Apollo Sharding , Did it work?
Mid July, Apollo foundation performed what is believed to be the 1st Database Shard on a active blockchain, so we are here to investigate the claim and take a look at the database, both before, and after the shard.
So what is sharding?
Blockchain operations are optimized to run on code from the last slice of the ledger record. Each slice contains reliable data, and this is ensured by signing its summary table.
This makes downloading the full blockchain unnecessary. You get the latest slice of the ledger — and start processing. Previous slices can be accessed on demand — from last block to first.
The result is remarkable speed and scalability.
So lets take a look….
This is the Apollo database taken before the first shard — Block 2,224,000
Take note of the structure and the size (2.1gb)
This is the database after the first shard, and the wallet upto date at block — Block 2,537,801
Take note of the structure and the size now:
Now below (with the wallet shut-down), I have deleted the first shard! And run up the wallet.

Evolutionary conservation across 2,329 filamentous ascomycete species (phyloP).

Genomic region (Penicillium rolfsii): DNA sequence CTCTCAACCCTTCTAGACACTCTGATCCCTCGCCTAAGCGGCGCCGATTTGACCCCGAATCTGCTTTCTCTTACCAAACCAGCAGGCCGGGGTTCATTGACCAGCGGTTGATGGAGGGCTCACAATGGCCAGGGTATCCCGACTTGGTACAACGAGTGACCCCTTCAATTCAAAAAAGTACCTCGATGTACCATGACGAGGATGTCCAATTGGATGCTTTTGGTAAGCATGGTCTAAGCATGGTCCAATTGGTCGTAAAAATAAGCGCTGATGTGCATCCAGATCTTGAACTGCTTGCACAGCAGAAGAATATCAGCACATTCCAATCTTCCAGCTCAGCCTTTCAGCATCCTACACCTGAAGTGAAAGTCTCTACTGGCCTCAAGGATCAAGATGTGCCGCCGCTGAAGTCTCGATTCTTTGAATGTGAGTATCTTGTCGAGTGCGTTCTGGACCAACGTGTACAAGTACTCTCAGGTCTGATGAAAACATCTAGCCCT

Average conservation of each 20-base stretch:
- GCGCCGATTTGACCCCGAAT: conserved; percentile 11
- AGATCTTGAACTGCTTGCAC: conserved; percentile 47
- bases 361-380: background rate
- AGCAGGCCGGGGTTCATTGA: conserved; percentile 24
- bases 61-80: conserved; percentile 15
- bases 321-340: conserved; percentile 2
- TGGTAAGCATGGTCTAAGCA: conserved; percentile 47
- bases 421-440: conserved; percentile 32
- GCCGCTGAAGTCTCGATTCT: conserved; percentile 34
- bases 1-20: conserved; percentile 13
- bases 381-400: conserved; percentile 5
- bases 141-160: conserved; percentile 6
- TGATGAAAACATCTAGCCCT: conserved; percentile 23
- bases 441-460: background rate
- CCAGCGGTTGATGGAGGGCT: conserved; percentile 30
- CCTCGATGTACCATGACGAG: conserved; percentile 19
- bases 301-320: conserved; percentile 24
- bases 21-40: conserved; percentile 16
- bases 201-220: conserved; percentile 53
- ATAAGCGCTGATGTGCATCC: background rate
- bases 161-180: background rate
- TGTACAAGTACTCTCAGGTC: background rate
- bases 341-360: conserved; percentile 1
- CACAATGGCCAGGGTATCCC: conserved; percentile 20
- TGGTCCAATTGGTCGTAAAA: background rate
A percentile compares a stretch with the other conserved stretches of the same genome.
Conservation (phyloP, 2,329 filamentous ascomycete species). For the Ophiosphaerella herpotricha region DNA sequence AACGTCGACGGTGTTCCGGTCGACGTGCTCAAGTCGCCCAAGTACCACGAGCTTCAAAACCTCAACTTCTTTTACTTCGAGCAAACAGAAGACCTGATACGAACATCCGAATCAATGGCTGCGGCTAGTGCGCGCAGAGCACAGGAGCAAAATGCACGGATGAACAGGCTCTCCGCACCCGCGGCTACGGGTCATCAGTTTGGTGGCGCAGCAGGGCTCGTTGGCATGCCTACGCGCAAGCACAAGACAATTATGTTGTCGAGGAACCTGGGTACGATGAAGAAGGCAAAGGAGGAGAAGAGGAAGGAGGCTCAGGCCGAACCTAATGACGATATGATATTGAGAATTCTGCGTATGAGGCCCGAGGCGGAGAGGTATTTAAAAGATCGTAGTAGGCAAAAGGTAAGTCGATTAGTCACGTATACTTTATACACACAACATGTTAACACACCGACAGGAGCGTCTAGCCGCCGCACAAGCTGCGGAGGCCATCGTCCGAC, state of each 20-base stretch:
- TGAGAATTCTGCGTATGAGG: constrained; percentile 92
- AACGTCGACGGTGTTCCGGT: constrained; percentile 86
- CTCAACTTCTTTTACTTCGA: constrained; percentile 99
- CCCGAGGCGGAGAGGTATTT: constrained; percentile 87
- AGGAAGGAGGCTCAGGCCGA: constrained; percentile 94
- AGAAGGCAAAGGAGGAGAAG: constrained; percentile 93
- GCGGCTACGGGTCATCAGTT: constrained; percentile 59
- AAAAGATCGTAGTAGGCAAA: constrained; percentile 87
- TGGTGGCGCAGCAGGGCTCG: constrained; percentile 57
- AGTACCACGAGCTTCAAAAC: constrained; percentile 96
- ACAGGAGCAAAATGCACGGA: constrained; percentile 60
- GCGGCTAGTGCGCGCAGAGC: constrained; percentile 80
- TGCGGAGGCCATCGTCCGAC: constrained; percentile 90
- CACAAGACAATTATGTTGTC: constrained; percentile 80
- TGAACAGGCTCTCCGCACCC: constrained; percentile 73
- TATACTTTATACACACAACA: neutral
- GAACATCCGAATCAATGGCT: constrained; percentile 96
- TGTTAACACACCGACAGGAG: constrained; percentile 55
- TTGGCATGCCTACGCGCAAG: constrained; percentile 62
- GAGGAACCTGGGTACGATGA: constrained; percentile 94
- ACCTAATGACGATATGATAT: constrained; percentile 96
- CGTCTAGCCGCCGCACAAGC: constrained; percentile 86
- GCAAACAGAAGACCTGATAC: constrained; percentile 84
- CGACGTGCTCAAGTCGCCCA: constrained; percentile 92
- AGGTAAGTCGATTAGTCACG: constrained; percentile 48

Remembering the Database now only contains blocks from 2,250,000 and above, all previous blocks are now deleted,
And existing database now only 875mb.
Wallet is now in sync, and it has downloaded the few transactions from
the first shard that it needed too, for transactions associated with the current wallet address, but only 7mb worth! Nothing more!
The wallet below has been in sync for another 4hrs,
and only the apl-blockchain.h2.db has changed in size with the increased blocks. INCREDIBLE.
This tells me that we indeed are running on the last slice taken from the ledger, as it does not need all previous blocks to run. Database is just a fraction of the size! Eradicating blockchain bloat and becoming truely sustainable.